Rishi Sunak’s reported plans to weaken climate policies spells damage for the economy and businesses
Reports have emerged that Prime Minister Rishi Sunak intends to weaken key green policies on electric vehicles (EVs), energy efficiency for buildings and gas boiler phase-outs, sparking furor amongst green groups that the nation is tarnishing its climate reputation.
In June this year, the UK Government was taken to court for the second time in less than two years over its climate strategies, with green groups labelling the updated Net-Zero Growth Plan a “feeble and inadequate” measure to respond to the climate crisis.
With the original Net-Zero Strategy deemed unlawful by the High Court last year, the Net-Zero Growth Plan acts as the Government’s official response to the Independent Review of the Net-Zero Strategy, which was led by Chris Skidmore. That Review detailed 129 recommendations across key sectors such as the built environment, renewable energy, green finance and nature.
The Government’s latest efforts of a coherent and legally sound net-zero plan are meant to “turbocharge delivery” of the Net-Zero Strategy. Only, that Plan has also been taken to court.
With this context, green groups may have read with intrigue late last night (19 September), when a news notification popped up from the BBC. The headline involved Prime Minister Rishi Sunak and green policies. Great, maybe the Government is finally going to back up its self-proclaimed mantra of being a climate leader as we look ahead to COP28 in December. When you get to the middle of the BBC’s headline though, it is clear that the UK has switched from action to rhetoric on net-zero.
Weakening. “Rishi Sunak is considering weakening green policies”, according to the BBC. While many members of the UK green economy were in New York for Climate Action Week, Sunak intends to water down the UK’s approach to reaching net-zero.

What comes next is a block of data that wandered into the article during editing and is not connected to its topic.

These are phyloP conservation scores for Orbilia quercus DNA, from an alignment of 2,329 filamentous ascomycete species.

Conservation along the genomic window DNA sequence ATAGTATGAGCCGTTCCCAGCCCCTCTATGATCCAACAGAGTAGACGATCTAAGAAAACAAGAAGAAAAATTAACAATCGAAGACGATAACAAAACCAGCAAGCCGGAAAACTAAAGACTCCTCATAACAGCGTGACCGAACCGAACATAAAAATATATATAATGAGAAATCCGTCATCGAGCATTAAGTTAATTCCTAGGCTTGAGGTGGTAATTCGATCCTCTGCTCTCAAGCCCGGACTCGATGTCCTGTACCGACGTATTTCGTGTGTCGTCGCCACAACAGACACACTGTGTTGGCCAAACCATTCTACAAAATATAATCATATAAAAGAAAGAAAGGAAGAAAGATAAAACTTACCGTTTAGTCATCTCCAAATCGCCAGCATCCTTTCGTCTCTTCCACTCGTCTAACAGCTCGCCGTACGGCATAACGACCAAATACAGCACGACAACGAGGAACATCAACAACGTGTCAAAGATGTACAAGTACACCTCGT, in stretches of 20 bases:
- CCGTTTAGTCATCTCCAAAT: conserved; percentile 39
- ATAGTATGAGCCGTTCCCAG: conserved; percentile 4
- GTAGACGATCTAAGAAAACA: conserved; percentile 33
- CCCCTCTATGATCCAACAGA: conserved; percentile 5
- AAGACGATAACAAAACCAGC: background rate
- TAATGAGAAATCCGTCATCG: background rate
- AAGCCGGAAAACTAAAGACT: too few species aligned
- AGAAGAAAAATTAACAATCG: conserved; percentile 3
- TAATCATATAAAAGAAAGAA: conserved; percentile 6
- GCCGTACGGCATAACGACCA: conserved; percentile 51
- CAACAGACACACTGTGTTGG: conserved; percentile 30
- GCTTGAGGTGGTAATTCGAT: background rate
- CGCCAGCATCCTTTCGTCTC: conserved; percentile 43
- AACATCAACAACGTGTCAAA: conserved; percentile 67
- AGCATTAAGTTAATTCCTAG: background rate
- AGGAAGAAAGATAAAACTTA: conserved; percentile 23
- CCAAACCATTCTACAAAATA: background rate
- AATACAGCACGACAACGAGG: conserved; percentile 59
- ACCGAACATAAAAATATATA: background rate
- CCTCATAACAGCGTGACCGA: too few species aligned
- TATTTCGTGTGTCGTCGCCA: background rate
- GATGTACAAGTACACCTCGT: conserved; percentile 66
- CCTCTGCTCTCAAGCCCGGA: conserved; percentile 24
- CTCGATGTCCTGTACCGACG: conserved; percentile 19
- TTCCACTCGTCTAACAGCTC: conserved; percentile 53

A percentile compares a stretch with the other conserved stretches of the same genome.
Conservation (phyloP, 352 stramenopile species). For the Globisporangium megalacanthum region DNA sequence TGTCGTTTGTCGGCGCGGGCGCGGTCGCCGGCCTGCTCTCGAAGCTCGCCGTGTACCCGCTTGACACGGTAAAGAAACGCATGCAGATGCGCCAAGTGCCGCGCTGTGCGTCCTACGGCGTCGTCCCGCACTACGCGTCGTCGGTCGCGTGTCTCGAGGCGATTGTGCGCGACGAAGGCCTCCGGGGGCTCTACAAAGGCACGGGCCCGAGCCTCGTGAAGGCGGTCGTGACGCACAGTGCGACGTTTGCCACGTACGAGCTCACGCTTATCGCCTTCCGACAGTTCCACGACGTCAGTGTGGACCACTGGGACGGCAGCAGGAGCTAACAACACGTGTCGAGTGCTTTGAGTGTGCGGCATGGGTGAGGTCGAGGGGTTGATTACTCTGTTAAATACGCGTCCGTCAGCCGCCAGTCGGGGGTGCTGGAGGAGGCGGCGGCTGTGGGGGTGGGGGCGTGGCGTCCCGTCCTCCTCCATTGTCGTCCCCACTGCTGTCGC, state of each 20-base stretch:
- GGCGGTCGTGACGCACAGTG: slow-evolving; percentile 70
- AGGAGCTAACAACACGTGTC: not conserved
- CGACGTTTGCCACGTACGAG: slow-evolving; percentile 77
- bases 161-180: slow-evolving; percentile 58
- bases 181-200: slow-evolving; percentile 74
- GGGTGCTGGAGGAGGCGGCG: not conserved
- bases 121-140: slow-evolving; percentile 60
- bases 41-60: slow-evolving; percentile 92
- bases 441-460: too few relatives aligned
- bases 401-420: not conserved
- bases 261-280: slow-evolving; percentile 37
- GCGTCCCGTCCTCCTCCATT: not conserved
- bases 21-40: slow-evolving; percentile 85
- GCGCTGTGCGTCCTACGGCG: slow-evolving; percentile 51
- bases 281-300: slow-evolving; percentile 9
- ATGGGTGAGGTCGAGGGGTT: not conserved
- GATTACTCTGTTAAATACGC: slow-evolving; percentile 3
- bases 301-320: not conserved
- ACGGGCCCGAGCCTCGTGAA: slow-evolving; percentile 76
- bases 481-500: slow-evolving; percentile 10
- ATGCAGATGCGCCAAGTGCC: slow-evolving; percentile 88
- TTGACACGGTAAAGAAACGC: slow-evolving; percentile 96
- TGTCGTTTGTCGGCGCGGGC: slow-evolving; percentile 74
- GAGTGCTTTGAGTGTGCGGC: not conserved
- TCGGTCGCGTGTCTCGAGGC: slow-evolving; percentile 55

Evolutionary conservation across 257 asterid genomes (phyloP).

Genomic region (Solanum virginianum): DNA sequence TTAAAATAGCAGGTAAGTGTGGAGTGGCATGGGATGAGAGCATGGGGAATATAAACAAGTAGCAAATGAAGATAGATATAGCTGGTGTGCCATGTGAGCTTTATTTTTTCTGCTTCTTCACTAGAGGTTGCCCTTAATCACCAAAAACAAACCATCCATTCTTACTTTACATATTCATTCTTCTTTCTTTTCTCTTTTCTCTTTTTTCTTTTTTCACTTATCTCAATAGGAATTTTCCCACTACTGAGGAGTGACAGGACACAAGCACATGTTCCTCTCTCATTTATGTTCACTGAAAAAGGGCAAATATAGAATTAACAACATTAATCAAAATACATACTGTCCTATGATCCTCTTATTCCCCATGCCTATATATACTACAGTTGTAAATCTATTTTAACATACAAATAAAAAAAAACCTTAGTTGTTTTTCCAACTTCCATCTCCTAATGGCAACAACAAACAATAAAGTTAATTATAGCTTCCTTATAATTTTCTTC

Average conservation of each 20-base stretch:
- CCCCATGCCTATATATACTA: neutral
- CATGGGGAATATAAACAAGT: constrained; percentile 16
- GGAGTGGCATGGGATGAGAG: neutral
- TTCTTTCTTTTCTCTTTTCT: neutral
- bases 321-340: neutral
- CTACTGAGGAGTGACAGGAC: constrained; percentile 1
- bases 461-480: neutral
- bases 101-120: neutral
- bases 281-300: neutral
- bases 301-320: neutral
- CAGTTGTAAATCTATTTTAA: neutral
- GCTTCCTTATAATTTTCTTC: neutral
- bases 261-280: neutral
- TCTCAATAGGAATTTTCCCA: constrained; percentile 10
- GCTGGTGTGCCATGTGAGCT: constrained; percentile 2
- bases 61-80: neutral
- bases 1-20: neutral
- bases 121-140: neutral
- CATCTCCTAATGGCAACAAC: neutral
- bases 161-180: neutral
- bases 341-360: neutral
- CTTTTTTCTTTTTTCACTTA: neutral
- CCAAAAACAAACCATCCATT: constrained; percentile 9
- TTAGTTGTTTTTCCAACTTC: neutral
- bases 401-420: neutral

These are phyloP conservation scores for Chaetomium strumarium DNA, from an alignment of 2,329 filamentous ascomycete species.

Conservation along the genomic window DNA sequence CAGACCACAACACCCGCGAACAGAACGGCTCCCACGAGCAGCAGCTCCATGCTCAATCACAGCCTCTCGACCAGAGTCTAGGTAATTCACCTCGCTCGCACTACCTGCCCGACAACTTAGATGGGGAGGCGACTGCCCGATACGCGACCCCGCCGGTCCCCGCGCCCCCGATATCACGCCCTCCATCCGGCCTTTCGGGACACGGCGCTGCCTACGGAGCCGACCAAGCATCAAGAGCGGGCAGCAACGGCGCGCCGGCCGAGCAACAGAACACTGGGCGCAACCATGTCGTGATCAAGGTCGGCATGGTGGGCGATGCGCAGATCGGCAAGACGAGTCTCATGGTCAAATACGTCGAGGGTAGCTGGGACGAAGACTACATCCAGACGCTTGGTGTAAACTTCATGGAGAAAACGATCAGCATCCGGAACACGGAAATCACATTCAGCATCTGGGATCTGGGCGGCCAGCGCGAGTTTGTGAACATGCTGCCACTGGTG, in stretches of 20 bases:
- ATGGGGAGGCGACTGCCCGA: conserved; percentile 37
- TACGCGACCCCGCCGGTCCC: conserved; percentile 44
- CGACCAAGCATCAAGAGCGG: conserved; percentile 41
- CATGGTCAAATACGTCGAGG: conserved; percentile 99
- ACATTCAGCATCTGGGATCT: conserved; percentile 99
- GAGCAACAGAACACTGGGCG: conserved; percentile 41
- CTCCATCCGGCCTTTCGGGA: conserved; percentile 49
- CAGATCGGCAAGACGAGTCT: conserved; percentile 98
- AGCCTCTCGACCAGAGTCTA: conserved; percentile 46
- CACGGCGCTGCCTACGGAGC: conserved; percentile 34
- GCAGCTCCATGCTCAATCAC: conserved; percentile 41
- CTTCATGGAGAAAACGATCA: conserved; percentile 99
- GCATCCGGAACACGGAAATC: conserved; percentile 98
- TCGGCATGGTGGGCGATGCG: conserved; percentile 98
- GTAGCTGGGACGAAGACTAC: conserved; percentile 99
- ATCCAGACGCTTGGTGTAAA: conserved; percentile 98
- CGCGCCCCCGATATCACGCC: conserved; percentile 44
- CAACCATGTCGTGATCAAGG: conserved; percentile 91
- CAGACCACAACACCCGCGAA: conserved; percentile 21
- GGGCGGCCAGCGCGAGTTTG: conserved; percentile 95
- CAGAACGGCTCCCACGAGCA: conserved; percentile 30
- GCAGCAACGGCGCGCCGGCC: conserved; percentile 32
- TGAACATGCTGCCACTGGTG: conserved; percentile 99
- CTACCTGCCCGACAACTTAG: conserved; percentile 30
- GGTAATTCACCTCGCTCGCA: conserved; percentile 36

The BBC reports that the UK would pivot to a “more proportionate way” of delivering its 2050 commitments, by rolling back on many Conservative policies that are viewed as essential to reaching net-zero.
The headline proposition being discussed by Sunak, who unsurprisingly is not in New York for Climate Action Week, and his peers is to push back the ban on the sale of new petrol and diesel cars to 2035. The 2035 deadline was originally in place under Boris Johnson, who moved it forward five years in 2020 in a bid to showcase climate leadership in the build-up to COP26 in Glasgow.
Reports also suggest that the Government plans to lessen the burden on the phase-out of gas boilers in buildings by 2035, aiming instead for an 80% completion rate that year. Sticking with buildings, the reports suggest that no new energy regulations would be imposed on homeowners and landlords. MPs had been considering penalties for a lack of compliance on landlords who fail to upgrade the energy efficiency of their building portfolios.
The Government is notably aiming for all homes to have EPC ratings of C or higher by 2035. Just last week, the Government ringfenced £1bn for a new home insulation scheme, which it hopes will provide financial support to more than 300,000 properties.
The band on off-grid oil boilers, scheduled for 2026, is likely to be moved back to 2035, with an 80% completion rate set for that timeframe.
The final announcement expected to come in Sunak’s green policy shake-up isn’t surprising but will still leave a sour taste for supporters of more stringent net-zero policies. There is not expected to be any taxation on flying – during Sunak’s time as Chancellor, he pushed back on such a tax as well as dismissing VAT breaks for energy-efficient and resource-efficient materials. No policies or campaigns are expected to tweak diets or encourage ride-sharing in a bid to reduce emissions.
The Government may also revamp proposed recycling initiatives. The BBC does reiterate that the net-zero target for 2050 will not be moved or abandoned.
Nonetheless, many believe that these weakened approaches to climate action would dent the UK economy, which is already suffering because of the fallout from Brexit and the Covid-19 pandemic.
The IPPR’s associate director Luke Murphy said: “Rolling back on net zero policies would put Rishi Sunak on the wrong side of the public, the economics, and history. It would be bad for consumers who will benefit from a faster transition to net zero – these proposals will make us all more reliant on volatile, expensive, imported fossil fuels. The last Conservative PM to ‘cut the green crap’ cost UK households billions in higher energy bills.